T-Mobile CEO Calls AT&T Payouts “Desperate”By: Sean Patterson - January 3, 2014
Earlier today, AT&T announced that it will now pay up to $450 to T-Mobile customers willing to switch over to an AT&T plan. The deal included $200 per line for the switch and up to $250 for a traded-in smartphone, depending on the phone model.
The move was a tacit admission that T-Mobile has been syphoning off subscribers from AT&T. Where T-Mobile added one million new customers during its previous quarter, AT&T added fewer than 370,000 new subscribers during its third quarter. All this in a U.S. mobile environment where new customers are becoming very rare.
T-Mobile has now responded to AT&T’s switch payouts, and it isn’t impressed.
T-Mobile CEO John Legere today issued an executive statement calling AT&T’s new deal “desperate” and implying that the payments amount to bribery. The statement, in full:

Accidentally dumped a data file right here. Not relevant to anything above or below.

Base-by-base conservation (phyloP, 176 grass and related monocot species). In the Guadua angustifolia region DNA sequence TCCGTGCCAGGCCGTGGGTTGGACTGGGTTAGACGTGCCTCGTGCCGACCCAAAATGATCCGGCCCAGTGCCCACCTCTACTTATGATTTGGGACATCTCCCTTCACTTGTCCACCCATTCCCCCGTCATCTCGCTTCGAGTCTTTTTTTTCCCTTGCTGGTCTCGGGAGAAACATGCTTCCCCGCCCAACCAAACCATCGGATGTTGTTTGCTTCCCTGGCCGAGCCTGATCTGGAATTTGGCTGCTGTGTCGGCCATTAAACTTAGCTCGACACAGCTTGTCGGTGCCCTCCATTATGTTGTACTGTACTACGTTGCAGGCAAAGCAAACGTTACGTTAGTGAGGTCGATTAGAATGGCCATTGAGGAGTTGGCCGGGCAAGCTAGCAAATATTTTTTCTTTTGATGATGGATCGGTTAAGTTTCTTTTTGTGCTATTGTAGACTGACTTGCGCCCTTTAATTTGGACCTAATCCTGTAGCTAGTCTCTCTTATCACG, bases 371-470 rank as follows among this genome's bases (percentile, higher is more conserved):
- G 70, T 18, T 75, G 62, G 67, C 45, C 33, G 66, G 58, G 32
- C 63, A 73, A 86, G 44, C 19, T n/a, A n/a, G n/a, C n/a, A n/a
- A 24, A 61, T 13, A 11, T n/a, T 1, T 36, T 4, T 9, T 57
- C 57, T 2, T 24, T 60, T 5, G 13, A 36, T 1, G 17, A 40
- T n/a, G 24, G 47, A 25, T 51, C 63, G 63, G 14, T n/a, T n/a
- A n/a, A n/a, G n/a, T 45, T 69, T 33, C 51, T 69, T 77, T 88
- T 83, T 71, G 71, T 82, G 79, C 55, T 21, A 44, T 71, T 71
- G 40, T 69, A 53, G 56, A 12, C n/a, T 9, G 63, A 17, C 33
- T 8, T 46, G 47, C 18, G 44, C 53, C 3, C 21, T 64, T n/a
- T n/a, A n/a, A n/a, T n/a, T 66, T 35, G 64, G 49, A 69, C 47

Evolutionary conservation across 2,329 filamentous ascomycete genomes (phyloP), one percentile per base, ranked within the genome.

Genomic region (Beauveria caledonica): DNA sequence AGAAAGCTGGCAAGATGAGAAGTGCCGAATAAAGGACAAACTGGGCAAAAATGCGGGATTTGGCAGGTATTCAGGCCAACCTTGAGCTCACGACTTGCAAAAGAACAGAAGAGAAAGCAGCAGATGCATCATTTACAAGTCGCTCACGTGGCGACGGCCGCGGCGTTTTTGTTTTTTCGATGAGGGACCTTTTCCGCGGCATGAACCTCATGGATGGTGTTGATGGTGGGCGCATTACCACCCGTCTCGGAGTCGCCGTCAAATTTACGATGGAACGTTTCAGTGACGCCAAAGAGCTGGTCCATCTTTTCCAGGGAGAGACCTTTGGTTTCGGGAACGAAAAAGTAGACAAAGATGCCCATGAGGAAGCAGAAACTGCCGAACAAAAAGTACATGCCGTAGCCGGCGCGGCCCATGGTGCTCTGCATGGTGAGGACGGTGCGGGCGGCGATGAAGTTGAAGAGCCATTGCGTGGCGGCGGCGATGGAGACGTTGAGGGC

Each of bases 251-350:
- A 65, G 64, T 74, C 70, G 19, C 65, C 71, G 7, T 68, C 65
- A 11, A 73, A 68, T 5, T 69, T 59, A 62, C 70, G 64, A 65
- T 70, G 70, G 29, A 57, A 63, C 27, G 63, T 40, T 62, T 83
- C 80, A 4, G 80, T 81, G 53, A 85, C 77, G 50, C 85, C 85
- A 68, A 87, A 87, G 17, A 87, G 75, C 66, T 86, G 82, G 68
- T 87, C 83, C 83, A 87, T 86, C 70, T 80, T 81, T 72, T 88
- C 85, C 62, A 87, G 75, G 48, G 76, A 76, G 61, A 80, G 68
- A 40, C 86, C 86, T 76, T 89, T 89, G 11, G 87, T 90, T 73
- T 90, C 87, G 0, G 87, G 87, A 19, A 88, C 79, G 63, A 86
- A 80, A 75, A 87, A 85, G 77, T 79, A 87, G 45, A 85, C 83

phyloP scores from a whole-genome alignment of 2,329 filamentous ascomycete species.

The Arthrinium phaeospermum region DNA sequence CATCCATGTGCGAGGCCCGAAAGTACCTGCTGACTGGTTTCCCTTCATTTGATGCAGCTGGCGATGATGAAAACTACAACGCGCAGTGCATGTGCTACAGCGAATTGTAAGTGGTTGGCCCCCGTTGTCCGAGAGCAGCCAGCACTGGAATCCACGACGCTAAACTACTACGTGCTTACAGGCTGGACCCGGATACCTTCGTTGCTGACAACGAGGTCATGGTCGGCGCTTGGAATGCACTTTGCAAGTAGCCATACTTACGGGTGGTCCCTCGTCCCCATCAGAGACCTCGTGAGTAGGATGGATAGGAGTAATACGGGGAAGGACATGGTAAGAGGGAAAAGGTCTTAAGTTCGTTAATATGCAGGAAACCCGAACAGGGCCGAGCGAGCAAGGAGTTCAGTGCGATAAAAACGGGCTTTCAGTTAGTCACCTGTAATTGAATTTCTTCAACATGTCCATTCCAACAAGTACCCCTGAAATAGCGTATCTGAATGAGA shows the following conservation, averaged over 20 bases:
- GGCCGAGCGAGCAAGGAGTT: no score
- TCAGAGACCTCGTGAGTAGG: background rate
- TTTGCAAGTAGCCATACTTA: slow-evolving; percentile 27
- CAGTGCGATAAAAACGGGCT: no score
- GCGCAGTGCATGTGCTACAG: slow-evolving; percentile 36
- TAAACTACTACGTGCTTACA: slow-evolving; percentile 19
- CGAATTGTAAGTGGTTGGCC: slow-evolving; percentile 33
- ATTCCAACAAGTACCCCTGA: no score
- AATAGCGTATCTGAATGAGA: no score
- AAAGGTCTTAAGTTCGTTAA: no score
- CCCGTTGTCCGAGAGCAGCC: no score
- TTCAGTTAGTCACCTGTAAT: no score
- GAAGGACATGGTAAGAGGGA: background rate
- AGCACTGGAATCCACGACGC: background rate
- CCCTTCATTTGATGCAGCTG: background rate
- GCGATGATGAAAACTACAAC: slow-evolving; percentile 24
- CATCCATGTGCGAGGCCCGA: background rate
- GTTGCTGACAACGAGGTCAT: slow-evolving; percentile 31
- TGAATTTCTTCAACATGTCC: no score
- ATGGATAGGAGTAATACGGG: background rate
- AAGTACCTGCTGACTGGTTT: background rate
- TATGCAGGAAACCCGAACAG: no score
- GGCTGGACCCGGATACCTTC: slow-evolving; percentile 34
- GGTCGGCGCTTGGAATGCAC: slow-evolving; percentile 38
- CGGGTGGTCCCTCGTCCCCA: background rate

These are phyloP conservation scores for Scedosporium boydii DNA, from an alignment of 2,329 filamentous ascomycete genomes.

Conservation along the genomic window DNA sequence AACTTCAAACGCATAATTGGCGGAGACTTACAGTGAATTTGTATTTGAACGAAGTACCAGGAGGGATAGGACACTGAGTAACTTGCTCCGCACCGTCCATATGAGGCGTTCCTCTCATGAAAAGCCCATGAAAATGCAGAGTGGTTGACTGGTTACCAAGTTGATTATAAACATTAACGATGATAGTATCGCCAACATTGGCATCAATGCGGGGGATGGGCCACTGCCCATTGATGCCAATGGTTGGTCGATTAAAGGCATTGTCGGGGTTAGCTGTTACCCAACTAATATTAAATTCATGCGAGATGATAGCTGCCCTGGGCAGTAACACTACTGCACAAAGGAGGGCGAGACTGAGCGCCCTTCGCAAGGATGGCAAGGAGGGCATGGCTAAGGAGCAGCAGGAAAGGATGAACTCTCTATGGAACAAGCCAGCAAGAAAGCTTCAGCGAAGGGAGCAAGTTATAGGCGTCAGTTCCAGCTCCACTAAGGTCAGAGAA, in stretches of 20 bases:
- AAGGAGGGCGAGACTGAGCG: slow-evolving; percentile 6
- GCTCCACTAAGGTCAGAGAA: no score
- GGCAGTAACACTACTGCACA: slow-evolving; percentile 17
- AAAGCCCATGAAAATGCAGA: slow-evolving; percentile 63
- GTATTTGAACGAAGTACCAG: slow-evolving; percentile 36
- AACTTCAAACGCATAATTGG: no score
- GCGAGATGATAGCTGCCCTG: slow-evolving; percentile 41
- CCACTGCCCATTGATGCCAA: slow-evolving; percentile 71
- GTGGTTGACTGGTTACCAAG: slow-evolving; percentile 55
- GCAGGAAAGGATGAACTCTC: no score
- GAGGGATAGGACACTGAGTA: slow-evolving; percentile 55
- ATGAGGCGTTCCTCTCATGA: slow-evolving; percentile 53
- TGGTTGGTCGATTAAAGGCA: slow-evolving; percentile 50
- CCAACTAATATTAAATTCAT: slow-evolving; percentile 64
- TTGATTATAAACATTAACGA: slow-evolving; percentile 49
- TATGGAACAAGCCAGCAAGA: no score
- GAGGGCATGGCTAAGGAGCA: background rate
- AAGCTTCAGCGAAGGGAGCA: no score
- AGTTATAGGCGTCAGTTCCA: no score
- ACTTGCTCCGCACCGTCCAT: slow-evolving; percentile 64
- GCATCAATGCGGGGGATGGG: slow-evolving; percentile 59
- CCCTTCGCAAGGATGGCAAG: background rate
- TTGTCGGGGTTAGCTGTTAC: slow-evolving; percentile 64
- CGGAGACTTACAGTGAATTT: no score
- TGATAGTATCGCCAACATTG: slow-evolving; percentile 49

This is a desperate move by AT&T on the heels of what must have been a terrible Q4 and holiday for them. I’m flattered that we have made them so uncomfortable! We used AT&T’s cash to build a far superior network and added Un-carrier moves to take tons of their customers – and now they want to bribe them back! Consumers won’t be fooled…nothing has changed; customers will still feel the same old pain that AT&T is famous for. Just wait until CES to hear what pain points we are eliminating next. The competition is going to be toast!
-John Legere, CEO of T-Mobile USA
The money of AT&T’s that Legere refers to is the estimated $4 billion payment T-Mobile’s parent company received as termination fee for the proposed merger of AT&T and T-Mobile. The deal fell apart in 2011 after the U.S. Justice Department successfully opposed the deal on antitrust grounds.
Legere’s confidence is clear, and not entirely unjustified given the successful 2013 that T-Mobile had. If the company’s announcements at next week’s CES show really are as big as Legere seems to believe, U.S. wireless customers are in for another year of competitive initiatives from mobile providers.